Overview publications

Climate Change: Greening the Economy by Green Finance?

POLICY DEBATE OF THE HOUR

Christa Hainz, Claudio Borio, Stijn Claessens and Nikola Tarashev, Jan Krahnen, Jörg Rocholl and Marcel Thum, Jacob Baylon Schumacher, Rainer Haselmann, Sebastian Steuer and Tobias H. Tröger, Florian Berg, Jason Jay, Julian Kölbel and Roberto Rigobon, Emanuela Benincasa, Gazi Kabas and Steven Ongena, Hans Degryse, Tarik Roukny, Joris Tielens

The financial sector may play a central role in climate change. This is because, ideally, climate policy measures create important incentives for investors throughout the globalized world to redirect their capital in favor of a cleaner production and thus lower emissions. That is why climate policy must consider the link between the real sector and the financial sector. This transition will not happen by itself. It requires targeted financing measures. To make it effective, policymakers need information about what economic activity, and thus what investment, can be considered green or sustainable. The task is to identify and compile relevant data and provide it to investors in a suitable classification, e.g., via an ESG rating or a taxonomy. Our authors in the “Policy Debate of the Hour” discuss to which extent green finance can make the economy greener. They also examine the role the financial sector can play in this transition. Among other things, they shed light on how “green” can be measured and look at the role of climate policy and incentive effects. They also provide recommendations for both economic and climate policy. In our “Economic Policy and its Impact” section, the authors shed light on the question of how teaching evolutionary theory changes students' knowledge and important choices in their life. In “Institutions Across the World” we discuss how policymakers can create incentives for households to follow tax rules when they use household-related services. The section “Big Data-Based Economic Insights” uses a textual analysis to look at remarks made in ECB press conferences.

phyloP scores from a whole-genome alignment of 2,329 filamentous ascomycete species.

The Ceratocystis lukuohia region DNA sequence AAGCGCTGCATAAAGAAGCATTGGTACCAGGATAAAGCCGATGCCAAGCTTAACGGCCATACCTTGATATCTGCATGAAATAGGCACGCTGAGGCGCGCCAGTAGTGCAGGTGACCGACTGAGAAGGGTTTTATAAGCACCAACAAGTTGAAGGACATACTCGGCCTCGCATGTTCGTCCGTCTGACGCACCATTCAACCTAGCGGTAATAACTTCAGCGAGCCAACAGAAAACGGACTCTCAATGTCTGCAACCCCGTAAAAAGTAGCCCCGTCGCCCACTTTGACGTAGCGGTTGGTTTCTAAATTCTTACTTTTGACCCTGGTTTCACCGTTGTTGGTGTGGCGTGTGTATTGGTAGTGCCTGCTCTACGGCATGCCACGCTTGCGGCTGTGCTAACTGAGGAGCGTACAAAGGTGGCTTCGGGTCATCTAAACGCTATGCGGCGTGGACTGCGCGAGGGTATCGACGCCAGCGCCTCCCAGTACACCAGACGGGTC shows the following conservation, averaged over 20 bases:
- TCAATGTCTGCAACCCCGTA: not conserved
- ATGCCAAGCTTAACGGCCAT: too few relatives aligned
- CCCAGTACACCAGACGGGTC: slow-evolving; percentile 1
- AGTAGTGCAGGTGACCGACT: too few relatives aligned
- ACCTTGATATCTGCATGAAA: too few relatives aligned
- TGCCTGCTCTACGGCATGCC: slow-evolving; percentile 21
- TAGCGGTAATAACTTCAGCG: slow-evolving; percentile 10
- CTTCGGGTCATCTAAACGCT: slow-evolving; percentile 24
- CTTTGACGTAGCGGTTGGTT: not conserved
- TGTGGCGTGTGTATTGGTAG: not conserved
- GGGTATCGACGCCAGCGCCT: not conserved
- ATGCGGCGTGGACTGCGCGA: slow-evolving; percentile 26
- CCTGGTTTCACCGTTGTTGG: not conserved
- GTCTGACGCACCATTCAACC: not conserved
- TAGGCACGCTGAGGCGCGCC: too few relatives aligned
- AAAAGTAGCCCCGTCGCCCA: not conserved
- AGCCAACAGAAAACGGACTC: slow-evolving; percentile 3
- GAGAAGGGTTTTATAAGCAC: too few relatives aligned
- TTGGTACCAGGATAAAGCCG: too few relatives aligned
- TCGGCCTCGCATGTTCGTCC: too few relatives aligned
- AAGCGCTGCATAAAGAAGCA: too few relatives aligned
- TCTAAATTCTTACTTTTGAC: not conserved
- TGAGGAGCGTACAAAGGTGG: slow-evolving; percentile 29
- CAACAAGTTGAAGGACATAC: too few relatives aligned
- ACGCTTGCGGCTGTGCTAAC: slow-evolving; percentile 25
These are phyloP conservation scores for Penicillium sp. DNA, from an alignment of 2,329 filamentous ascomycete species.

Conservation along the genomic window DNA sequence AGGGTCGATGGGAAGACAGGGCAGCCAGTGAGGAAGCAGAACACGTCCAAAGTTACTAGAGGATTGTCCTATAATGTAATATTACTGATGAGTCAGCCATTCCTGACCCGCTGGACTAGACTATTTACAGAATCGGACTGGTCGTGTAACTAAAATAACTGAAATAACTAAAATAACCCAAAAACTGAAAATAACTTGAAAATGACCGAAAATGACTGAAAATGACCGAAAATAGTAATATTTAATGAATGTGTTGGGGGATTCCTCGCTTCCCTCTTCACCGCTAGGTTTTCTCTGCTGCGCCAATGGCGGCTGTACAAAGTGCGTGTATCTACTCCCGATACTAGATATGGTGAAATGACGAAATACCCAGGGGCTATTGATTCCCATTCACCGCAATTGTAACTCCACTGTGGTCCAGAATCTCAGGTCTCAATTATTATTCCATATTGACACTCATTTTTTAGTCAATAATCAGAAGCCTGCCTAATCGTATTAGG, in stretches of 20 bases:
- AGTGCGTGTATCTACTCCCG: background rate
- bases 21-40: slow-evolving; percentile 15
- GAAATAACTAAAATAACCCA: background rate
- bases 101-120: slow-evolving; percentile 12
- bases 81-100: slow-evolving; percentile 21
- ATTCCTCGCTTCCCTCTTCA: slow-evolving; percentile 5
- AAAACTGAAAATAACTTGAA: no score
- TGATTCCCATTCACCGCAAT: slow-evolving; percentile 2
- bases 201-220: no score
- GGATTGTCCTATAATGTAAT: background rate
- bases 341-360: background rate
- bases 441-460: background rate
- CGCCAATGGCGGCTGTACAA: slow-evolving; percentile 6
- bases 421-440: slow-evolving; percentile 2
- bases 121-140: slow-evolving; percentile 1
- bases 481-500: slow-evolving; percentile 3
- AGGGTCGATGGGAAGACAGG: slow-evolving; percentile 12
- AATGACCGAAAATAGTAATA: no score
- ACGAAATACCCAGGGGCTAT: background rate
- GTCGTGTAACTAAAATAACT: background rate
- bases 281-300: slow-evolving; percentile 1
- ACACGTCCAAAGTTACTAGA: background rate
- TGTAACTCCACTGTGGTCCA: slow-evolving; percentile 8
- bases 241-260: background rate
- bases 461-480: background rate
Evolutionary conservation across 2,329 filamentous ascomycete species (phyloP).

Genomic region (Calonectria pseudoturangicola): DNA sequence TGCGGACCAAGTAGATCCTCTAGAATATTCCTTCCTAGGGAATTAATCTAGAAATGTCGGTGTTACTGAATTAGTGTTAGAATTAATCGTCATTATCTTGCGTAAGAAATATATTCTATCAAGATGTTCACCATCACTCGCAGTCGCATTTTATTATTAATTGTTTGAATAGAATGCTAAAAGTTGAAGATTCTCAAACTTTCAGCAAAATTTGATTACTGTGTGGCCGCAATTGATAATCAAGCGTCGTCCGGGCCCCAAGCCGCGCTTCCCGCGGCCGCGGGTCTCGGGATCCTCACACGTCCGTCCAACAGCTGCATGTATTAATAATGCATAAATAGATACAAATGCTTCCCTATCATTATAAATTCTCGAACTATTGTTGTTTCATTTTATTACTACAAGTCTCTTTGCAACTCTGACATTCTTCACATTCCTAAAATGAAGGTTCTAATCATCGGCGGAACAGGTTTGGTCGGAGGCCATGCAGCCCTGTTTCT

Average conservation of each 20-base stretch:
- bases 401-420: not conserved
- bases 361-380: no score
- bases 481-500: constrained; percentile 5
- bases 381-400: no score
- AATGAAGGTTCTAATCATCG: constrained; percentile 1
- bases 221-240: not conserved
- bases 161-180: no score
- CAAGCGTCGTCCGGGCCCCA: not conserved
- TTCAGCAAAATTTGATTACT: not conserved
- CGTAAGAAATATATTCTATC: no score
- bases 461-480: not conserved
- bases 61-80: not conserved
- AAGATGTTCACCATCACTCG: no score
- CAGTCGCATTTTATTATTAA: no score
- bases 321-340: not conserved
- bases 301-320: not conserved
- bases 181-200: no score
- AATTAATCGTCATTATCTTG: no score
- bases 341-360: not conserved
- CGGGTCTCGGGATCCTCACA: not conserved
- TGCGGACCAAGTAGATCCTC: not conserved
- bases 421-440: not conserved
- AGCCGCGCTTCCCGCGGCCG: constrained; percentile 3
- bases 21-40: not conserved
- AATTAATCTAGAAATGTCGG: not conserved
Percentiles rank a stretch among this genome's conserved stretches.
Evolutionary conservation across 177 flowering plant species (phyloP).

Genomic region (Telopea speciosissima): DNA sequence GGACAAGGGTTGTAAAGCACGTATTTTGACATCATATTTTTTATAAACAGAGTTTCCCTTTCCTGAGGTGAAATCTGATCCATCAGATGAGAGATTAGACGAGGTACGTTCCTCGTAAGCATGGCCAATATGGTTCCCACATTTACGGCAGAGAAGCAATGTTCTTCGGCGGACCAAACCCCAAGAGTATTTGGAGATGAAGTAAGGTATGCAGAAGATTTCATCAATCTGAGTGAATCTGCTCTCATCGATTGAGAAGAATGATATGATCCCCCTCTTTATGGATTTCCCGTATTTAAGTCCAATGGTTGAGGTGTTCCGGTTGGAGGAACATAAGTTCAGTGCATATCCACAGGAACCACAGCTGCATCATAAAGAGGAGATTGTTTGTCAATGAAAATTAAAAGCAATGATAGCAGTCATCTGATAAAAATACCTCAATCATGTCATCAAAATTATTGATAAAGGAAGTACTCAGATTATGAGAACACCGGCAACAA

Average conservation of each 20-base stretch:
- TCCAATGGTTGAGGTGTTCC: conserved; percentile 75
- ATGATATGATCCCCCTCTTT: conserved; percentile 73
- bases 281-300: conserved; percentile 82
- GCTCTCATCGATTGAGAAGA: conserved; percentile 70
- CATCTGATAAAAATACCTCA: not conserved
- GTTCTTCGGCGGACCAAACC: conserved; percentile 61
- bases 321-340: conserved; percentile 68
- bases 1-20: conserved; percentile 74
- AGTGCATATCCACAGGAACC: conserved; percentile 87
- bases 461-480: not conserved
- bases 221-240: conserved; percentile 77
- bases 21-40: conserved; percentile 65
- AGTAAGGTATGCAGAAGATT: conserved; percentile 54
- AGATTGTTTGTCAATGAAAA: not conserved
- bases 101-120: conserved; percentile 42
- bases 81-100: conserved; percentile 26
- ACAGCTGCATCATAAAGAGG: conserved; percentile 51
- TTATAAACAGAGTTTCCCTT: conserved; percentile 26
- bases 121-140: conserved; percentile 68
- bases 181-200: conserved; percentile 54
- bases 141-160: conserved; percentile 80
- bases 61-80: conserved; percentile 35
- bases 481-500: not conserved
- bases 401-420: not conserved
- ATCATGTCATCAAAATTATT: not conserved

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How to Incentivize Tax Compliance when Households Demand Services? What Works (Better) and General Limitations

INSTITUTIONS ACROSS THE WORLD

Lilith Burgstaller, Sarah Necker

During the recent crises, governments around the world have spent large amounts of public funds to limit the impact of economic downturns on citizens and corporations. The resulting pressure on public funds is highlighting the crucial need to improve tax compliance.

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Do School Curricula Matter to Students in the Long Run?

ECONOMIC POLICY AND ITS IMPACT

Benjamin W. Arold

Greater exposure to evolution teaching not only improves students’ knowledge of evolution by the time they graduate from high school, but it also enhances their belief in evolution in adulthood. What is more, the reforms affect high-stakes life decisions, namely the probability of choosing a career in life sciences.

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The Interplay of Interest Rates and Debt-Financed Government Spending

Bev Dahlby and Ergete Ferede

Persistently low interest rates on government debt over past decades have prompted some economists to question the wisdom of fiscal policies that restrict the use of deficits to finance government spending. In the new EconPol Policy Brief Bev Dahlby and Ergete Ferede argue that the widely held view that there is no, or only a low, fiscal cost from debt-financed increases in program spending can be misleading.